Flag Day History
The Stars and Stripes. The Red, White and Blue. The Star-Spangled Banner. Old Glory. White stars on a blue background, thirteen white and red stripes fluttering in the wind.
But where did Flag Day come from? There are several stories about from where Flag Day originated, opens a new window. In 1916, 1927 and 1942, presidential proclamations were issued calling for June 14 to to be declared Flag Day, but it was't until 1949 that Harry S. Truman signed Flag Day into law, opens a new window.
"Whereas it is our custom to observe June 14 each year with ceremonies designed not only to commemorate the birth of our flag but also to rededicate ourselves to the ideals for which it stands; and Whereas this beloved emblem, which flies above all our people of whatever creed or race, signalizes our respect for human rights and the protection such rights are afforded under our form of government."
Fast Flag Facts
- The thirteen stripes on today's flag represent the thirteen original colonies. White symbolizes purity, red symbolizes valor and blue symbolizes vigilance and justice.
- It's widely believed that Betsy Ross helped design and made the first American flag, but it's still debated by historians.
- The nickname "Old Glory" comes from William Driver, a Massachusetts sea captain, whose flag is said to have survived numerous defacement attempts during the American Civil War.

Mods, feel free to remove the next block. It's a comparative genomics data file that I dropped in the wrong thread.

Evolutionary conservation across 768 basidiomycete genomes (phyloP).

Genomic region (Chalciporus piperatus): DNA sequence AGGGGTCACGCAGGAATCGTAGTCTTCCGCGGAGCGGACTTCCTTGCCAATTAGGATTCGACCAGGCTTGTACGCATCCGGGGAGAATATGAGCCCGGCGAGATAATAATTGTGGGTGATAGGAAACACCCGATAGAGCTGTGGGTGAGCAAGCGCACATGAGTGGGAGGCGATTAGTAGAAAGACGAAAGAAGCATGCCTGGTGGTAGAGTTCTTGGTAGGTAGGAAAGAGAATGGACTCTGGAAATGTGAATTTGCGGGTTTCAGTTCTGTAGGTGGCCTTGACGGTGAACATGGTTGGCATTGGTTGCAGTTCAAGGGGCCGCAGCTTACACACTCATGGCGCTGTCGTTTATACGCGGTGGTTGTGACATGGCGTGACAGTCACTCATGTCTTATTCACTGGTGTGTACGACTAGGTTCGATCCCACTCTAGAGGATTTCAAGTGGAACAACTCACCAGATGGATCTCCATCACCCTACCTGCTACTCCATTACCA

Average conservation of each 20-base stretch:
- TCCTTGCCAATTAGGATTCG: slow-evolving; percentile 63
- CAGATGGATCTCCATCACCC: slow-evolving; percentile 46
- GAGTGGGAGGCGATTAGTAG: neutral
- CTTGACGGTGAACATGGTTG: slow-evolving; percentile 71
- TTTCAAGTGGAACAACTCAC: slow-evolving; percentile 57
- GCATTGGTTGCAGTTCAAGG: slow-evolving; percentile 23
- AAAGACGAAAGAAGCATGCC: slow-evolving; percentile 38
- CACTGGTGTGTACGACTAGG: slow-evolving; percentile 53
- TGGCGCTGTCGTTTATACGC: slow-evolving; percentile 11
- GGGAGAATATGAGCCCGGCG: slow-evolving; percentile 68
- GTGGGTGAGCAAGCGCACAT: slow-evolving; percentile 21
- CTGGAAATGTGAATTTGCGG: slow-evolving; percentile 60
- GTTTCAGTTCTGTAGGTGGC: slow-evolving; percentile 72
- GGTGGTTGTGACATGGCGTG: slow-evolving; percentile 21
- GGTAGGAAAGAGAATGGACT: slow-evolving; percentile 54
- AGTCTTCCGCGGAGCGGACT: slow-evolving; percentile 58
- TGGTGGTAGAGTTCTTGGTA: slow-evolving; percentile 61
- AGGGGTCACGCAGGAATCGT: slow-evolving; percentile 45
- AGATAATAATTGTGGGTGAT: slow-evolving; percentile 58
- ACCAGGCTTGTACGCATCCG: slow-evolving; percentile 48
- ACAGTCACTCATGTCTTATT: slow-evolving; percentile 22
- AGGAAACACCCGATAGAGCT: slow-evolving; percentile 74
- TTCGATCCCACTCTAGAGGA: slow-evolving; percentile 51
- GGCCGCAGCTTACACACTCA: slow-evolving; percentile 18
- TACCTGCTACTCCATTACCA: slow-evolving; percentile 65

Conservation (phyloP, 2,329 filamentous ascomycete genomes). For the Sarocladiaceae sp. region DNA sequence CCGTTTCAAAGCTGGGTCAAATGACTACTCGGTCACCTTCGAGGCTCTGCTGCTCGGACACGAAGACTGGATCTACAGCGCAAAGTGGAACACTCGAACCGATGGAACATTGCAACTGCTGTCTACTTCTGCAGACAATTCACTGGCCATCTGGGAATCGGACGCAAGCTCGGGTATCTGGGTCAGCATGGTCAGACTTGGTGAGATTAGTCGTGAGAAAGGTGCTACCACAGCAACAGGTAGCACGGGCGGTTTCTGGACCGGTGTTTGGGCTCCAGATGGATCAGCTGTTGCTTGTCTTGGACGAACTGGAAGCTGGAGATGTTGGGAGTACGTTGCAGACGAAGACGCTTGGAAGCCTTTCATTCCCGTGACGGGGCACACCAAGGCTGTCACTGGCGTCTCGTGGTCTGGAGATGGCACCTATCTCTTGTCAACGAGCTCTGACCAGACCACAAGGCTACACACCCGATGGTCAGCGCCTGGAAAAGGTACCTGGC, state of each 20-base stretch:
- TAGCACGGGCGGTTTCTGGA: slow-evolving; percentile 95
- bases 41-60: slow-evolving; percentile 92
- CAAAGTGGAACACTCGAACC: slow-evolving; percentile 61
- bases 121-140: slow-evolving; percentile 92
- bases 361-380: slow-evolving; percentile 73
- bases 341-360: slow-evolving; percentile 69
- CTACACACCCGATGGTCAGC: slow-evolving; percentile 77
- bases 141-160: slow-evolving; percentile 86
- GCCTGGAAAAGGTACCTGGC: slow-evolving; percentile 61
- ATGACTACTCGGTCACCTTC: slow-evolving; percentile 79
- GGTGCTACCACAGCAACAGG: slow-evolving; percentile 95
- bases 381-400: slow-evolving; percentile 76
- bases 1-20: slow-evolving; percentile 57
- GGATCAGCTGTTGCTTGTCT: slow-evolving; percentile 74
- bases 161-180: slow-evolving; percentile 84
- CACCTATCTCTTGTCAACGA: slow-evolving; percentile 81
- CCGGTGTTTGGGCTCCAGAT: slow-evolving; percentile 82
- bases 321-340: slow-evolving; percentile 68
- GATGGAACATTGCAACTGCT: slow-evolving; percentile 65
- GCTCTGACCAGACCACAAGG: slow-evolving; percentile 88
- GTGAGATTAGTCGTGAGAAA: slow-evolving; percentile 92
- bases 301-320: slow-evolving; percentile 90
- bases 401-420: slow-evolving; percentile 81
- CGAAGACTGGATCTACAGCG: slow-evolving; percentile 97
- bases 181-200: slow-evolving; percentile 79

- 17-year-old Bob Heft, a student, redesigned his family's 48-star flag and stitched on 50 stars when it seemed that Alaska, and then Hawaii, would achieve statehood. Heft sent the flag to his congressmen who presented the flag to President Eisenhower. On July 4, 1960, Eisenhower and Heft stood together to watch the new 50-star flag raised for the first time.
- Visit the actual "Star-Spangled Banner" flag, opens a new window at the Smithsonian Museum, the same flag that survived the 25-hour-long shelling of Fort McHenry in Baltimore (during the War of 1812), and the very flag that inspired Francis Scott Key to compose "The Star-Spangled Banner." It's undergoing a decades-long preservation project at the Smithsonian, opens a new window since 1999.
- Did you know flying the flag upside down is a sign of distress? So says the Flag Code, opens a new window.
- Flying an American flag at your house? Etiquette says the flag should be illuminated by sunlight or another light source when on display.
- Want more facts? Visit PBS.com's "A Capital Fourth", opens a new window to keep learning!